NORTH SMITHFIELD – The North Smithfield Heritage Association welcomed Joey DeFrancesco to their virtually-adapted History Night on Friday, Nov. 20.
“It’s really important to keep things going like this,” said DeFrancesco to the group. “You know, keep these discussions about our history and remembering our past culture in our state.”
This month’s topic, titled, “Rethinking the Gaspee Affair: RI, the Slave Trade, and the American Revolution,” was inspired by the historic 1772 attack on the British vessel, Gaspee, near what is now appropriately named Gaspee Point. It was, in DeFrancesco’s words, the “…first bloodshed of the American Revolution.”
Despite being a statewide celebration of patriotism and American history every year when its June 9 anniversary rolls around, this presentation, funded by the Rhode Island Council for the Humanities, offered a new perspective on the affair.
Possibly fueled by the Somerset Decision of 1771, which effectively ended slavery in England, DeFranceso pointed out a few particular players involved in the attack.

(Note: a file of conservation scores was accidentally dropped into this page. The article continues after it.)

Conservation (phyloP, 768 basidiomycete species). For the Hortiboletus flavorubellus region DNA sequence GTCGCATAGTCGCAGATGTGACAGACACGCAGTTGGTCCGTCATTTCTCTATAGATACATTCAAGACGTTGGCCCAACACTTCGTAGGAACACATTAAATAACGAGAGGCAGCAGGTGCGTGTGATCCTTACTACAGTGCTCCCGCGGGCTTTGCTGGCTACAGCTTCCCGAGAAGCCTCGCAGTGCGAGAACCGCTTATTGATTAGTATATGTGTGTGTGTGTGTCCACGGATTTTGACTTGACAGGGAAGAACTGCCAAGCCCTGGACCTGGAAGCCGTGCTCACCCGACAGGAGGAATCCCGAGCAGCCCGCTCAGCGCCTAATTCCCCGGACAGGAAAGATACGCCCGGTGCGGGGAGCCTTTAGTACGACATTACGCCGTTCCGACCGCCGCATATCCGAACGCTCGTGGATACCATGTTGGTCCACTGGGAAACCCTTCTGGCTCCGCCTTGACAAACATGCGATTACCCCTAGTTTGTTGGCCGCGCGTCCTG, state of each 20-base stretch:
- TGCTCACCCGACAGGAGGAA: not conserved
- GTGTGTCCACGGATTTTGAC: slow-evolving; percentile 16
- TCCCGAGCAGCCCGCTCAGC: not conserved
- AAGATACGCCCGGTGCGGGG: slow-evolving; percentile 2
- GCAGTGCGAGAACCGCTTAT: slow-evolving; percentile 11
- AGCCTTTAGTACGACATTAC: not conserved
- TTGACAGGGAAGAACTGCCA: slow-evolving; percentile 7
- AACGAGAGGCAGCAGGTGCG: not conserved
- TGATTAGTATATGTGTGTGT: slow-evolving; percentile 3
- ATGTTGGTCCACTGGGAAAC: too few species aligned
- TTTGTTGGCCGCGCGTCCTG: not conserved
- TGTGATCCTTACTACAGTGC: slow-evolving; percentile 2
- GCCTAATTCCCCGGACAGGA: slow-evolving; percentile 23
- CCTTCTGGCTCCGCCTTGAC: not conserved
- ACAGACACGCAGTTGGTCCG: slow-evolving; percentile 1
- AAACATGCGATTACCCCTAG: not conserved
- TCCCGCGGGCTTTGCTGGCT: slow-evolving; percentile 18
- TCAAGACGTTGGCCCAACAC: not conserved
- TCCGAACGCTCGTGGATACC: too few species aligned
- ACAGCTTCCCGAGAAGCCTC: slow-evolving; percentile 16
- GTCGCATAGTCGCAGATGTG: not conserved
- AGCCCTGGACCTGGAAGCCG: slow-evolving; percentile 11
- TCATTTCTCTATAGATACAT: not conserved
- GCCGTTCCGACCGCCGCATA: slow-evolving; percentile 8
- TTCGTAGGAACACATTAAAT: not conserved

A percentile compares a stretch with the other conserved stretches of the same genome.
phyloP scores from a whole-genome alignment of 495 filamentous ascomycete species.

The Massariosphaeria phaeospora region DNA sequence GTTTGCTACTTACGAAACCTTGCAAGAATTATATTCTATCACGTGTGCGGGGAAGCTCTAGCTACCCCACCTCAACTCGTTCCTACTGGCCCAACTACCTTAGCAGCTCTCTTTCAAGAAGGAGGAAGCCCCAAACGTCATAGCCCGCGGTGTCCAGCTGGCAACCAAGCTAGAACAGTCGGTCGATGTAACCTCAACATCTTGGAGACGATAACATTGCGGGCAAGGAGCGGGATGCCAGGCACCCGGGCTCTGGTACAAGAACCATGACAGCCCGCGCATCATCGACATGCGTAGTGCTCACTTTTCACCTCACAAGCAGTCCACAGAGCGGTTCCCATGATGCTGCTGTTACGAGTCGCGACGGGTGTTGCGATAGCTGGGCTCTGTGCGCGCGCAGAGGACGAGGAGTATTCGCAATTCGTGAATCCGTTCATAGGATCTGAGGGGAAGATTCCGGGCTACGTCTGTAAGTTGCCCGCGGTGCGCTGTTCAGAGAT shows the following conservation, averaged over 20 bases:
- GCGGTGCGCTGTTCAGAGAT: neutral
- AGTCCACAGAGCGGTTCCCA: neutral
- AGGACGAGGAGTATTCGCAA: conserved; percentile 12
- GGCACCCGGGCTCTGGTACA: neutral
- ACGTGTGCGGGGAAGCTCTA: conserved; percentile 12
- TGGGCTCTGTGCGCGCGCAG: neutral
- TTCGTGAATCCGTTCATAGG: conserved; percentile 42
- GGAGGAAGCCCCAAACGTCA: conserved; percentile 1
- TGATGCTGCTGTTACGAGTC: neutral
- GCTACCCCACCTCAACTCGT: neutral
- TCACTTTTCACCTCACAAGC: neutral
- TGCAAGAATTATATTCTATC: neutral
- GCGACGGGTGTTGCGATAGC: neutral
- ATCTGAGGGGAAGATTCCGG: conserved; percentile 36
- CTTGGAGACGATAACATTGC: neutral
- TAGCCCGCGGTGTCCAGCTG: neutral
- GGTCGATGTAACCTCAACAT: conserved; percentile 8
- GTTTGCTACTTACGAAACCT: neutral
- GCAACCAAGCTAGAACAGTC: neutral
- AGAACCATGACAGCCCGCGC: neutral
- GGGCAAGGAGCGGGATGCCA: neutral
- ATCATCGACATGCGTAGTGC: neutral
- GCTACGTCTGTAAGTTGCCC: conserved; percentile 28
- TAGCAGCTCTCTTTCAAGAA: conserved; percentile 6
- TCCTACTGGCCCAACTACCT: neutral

“When you hear about the Gaspee Affair, you assume it’s this ragtag bunch of Rhode Islanders going to blow up the boat,” he said. “It wasn’t. There’s probably a few dozen attackers, we’re going to look at ten briefly and you’ll quickly pick up on a common theme.”
That theme? The slave trade.
According to DeFrancesco’s presentation, the attackers, led by statesman John Brown, were not motivated by democracy but instead by their ties to the affluent slave trade in Rhode Island. In just over two decades, the state’s number of slaves transported to the colonies totaled nearly four times the rest of the entirety of New England, making Newport the largest slave trading port in North America. Fearing their greatest source of labor and revenue would not only be taxed at a higher rate but also criminalized by England, some of Rhode Island’s most influential figures organized their attack.
He admits that this idea is a hot topic in the Rhode Island history field, especially with a significant anniversary just around the corner.
“The 250 year anniversary is coming up [in] 2022, so I think a lot of this debate is going to be resurfacing as we move toward that,” he said.
View Joey DeFrancesco’s full presentation here.